I must inform Deputies that I must leave. I had hoped to stay here so I ask Deputies not to take offence. I am meeting the 221+ group and because the business ran on, I must leave now. I apologise to Deputies for leaving.

I am sharing time with Teachtaí Ó Laoghaire and O'Reilly. I accept the reason the Minister must leave. It has been a long day and we have been discussing a number of different issues. I hope the Minister listens carefully to what the members of the group he is meeting have to say. That is an important issue, and they are quite sore about the fact that the tribunal has been created and put in place, in their view without proper consultation with them. It is appropriate that the Minister meets the group and also listens carefully and acts on what the members say.

There have been a number of opportunities over the last few days to discuss the Government's strategy for how to live with the virus. We have done that in the context of different legislative measures that have been brought forward and motions relating to extending emergency powers to the Minister for Health, the sunset clauses that give him those powers for certain periods and, for most of today, the fines that will be associated with the regulations the Minister will introduce.

We have had plenty of opportunity to discuss many issues but the big question people are asking is what the strategy is to get us out of this crisis. We are now in a six-week lockdown, which could possibly go on longer. What happens when we come out of lockdown? Do we open up for a few weeks and then is it the case that in January or February we go back into level 4 or level 5 restrictions? Are we on a wheel of constant lockdowns which are then lifted and the period between the lockdowns and their lifting shortens as opposed to lengthens? That concerns people. They want to know what the plan is and what we can do to get out of this cycle.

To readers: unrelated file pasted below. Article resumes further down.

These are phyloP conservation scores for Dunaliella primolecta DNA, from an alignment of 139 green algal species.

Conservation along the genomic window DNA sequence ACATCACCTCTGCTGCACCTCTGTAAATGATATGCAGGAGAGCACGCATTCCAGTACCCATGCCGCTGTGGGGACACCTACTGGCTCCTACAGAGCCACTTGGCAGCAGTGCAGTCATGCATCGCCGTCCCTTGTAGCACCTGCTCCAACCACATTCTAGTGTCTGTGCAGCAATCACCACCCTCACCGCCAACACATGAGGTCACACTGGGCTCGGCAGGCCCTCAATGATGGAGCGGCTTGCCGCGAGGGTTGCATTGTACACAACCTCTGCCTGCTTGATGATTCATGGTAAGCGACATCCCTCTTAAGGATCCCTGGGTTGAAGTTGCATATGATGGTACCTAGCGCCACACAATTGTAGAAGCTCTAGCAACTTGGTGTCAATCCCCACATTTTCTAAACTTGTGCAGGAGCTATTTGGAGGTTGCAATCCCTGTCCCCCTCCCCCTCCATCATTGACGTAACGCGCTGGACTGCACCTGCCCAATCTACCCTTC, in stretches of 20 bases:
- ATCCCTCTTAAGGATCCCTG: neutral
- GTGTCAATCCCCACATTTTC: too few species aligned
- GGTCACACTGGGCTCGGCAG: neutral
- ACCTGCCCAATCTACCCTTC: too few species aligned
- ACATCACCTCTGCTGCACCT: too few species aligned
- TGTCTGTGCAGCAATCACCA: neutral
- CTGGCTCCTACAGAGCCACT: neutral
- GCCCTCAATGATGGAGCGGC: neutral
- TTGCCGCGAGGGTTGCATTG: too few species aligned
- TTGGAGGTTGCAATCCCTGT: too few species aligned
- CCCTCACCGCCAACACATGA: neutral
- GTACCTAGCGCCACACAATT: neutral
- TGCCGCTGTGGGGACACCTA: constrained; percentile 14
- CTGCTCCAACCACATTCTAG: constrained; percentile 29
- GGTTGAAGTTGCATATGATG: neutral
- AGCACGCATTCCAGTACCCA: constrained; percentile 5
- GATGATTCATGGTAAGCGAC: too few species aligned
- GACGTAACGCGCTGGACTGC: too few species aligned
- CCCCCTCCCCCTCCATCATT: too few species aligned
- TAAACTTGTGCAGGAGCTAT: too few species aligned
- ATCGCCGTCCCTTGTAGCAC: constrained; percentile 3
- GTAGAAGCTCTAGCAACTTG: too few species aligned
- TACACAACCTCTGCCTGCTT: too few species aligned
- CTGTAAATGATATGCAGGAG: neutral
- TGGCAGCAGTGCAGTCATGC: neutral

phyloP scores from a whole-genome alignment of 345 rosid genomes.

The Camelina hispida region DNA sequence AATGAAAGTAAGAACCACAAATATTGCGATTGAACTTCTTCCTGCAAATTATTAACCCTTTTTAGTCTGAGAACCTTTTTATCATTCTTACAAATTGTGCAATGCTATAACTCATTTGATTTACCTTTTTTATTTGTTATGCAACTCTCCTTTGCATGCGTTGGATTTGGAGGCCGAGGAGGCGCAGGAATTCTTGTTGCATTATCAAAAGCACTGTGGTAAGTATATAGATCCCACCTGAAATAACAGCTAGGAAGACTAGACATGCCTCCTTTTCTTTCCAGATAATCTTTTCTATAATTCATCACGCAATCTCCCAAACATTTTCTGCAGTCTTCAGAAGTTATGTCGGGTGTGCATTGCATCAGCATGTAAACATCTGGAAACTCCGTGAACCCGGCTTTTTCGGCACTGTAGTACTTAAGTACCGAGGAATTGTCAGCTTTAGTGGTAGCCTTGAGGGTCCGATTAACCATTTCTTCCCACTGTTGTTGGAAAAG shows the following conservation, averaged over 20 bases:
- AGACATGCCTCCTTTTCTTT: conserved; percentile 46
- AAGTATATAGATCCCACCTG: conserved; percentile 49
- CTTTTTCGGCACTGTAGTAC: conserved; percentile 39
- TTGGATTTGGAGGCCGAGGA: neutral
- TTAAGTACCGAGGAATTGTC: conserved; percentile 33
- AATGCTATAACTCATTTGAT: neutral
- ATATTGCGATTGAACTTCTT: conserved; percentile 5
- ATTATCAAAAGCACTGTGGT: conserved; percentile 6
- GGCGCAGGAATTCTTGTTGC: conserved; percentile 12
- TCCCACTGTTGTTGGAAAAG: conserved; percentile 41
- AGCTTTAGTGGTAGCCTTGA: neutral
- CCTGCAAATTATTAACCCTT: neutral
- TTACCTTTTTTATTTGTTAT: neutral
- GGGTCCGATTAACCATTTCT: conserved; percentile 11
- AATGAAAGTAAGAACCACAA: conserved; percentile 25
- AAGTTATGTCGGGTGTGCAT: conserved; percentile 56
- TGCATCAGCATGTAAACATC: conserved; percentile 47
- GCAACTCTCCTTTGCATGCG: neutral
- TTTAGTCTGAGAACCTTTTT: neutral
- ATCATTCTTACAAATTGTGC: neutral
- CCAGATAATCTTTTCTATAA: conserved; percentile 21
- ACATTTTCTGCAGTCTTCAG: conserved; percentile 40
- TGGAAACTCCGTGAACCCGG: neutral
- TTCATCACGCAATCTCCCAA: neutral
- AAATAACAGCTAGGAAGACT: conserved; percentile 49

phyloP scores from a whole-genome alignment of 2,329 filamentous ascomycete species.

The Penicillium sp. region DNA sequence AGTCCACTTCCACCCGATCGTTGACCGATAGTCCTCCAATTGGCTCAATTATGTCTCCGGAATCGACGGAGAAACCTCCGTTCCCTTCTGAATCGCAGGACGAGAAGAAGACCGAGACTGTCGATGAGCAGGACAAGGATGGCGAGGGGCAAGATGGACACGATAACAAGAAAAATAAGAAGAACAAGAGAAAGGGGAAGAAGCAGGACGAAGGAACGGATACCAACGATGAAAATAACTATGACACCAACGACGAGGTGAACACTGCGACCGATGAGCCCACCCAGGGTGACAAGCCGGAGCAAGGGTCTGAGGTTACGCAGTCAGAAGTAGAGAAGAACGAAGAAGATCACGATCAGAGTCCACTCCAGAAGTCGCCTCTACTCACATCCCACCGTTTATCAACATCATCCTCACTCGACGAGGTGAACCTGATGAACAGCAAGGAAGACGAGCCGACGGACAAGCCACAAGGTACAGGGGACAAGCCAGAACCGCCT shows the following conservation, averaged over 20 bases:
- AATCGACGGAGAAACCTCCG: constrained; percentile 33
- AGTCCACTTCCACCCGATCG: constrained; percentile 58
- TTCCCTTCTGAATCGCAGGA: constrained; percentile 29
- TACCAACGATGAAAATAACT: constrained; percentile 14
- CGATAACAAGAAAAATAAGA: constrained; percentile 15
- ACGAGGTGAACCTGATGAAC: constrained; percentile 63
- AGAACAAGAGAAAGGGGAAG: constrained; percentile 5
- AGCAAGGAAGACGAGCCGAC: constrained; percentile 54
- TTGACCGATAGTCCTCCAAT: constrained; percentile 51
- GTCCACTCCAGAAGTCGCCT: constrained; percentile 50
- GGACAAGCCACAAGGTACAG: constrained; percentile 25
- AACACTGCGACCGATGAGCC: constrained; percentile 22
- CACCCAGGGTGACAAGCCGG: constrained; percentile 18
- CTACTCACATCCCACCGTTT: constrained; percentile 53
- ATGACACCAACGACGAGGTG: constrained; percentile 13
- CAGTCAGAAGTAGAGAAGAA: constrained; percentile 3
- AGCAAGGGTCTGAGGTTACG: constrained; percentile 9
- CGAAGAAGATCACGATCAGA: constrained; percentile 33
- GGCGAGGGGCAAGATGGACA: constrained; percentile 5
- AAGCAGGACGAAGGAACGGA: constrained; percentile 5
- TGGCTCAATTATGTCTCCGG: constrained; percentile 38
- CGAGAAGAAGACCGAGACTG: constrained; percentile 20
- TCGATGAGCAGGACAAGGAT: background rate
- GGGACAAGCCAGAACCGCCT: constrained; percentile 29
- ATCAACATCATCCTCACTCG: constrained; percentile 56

I speak as a member of the Opposition. There is a personal responsibility on each and every one of us. When I make asks of the Government and when I criticise it for what I see as lapses in its duty of care or failures in policy, I also accept that each and every one us has a responsibility to play our part in reducing the spread of the virus. Each and every one of us has to look to ourselves and check and recheck that we are doing all of the basic things that are required of us. That includes handwashing, the cough etiquette and wearing a mask. I encourage people as best I can to do all of that and to abide by those guidelines. Equally, when we are asked to keep socially distant, to limit our interactions with people and keep our social contacts to a minimum, I also accept that has to be done and we have to abide by all of the advice. I am under no illusions whatever that a big part of this State's and this island's ability to wrestle back control of the virus rests on us as individuals, but it also rests on the Government and Government agencies have a part to play.